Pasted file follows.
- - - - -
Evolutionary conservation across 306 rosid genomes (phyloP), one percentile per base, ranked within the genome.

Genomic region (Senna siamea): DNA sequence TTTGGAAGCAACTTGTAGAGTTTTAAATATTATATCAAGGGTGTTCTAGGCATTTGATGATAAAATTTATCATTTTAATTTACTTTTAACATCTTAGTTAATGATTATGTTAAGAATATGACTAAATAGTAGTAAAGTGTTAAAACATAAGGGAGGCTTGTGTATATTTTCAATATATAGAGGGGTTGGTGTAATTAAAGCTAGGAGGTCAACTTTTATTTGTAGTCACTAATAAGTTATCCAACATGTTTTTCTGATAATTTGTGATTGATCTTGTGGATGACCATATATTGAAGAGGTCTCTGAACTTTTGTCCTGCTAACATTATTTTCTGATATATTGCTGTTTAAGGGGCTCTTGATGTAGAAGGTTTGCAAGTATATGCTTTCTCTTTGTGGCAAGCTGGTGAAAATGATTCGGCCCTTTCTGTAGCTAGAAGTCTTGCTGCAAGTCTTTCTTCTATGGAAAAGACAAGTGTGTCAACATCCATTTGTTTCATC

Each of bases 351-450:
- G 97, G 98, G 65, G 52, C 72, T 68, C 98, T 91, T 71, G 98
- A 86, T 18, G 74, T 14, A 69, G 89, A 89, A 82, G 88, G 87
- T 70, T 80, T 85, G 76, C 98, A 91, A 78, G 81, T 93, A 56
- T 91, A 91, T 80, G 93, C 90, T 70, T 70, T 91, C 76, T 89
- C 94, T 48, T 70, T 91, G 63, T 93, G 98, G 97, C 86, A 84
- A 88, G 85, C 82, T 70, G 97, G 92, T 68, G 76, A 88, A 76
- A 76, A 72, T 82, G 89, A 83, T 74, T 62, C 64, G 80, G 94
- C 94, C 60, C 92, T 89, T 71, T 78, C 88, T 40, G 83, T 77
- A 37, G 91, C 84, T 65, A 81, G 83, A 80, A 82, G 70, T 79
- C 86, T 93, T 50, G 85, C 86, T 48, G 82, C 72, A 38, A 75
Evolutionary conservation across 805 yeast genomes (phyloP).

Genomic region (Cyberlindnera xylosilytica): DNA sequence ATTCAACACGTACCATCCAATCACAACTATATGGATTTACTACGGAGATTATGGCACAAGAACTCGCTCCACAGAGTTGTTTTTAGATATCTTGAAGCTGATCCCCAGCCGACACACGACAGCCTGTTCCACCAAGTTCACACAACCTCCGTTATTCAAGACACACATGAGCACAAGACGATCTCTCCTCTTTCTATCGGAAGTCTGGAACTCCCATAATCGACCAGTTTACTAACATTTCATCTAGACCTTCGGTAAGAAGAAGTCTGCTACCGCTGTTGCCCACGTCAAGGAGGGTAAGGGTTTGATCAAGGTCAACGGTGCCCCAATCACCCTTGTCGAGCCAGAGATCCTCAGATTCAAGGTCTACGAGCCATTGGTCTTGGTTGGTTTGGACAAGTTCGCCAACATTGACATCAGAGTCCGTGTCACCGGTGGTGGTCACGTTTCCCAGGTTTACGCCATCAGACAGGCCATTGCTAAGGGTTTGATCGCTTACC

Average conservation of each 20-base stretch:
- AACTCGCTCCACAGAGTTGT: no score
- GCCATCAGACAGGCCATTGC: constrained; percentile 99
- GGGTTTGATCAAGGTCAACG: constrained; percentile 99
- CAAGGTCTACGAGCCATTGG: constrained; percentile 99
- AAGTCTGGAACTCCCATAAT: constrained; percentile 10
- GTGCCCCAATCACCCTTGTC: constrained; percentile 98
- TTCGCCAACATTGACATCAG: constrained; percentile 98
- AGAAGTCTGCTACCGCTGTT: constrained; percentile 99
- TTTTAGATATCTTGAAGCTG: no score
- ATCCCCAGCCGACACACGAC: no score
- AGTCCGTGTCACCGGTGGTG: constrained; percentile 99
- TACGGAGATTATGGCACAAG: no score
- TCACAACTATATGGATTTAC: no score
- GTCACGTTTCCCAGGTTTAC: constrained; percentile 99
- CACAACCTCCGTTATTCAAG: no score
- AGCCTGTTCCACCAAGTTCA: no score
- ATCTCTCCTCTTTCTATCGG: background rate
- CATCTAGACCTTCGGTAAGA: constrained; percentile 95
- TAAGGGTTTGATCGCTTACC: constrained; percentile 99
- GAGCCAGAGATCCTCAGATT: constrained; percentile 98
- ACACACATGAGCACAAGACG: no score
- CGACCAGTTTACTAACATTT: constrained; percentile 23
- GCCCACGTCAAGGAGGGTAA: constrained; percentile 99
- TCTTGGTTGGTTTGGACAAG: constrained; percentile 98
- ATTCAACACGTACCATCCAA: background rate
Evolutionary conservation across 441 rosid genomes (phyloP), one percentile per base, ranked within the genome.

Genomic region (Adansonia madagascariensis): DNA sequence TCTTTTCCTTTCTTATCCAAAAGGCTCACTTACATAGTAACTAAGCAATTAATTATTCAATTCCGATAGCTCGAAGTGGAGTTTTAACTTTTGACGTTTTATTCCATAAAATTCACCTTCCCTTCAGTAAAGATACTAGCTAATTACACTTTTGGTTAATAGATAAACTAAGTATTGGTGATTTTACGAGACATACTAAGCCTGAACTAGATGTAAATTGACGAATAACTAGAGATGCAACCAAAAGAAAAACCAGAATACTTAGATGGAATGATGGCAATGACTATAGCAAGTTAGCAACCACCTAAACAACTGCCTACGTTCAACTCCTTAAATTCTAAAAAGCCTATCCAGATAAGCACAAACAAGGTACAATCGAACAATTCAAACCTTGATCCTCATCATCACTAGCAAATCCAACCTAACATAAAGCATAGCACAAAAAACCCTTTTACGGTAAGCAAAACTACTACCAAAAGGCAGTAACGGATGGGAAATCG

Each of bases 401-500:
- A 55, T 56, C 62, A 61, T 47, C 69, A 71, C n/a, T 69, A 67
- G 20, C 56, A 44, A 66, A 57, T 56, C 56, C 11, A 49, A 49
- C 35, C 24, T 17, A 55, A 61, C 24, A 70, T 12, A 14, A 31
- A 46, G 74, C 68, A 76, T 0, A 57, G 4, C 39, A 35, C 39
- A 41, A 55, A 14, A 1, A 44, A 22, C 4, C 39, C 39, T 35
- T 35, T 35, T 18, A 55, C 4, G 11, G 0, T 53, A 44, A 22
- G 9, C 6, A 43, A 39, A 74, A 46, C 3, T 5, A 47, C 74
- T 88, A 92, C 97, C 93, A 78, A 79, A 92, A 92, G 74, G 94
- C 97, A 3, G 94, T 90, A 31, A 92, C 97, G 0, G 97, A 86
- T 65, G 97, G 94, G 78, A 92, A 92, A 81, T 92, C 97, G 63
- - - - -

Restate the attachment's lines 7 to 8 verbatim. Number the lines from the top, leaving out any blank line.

- T 91, A 91, T 80, G 93, C 90, T 70, T 70, T 91, C 76, T 89
- C 94, T 48, T 70, T 91, G 63, T 93, G 98, G 97, C 86, A 84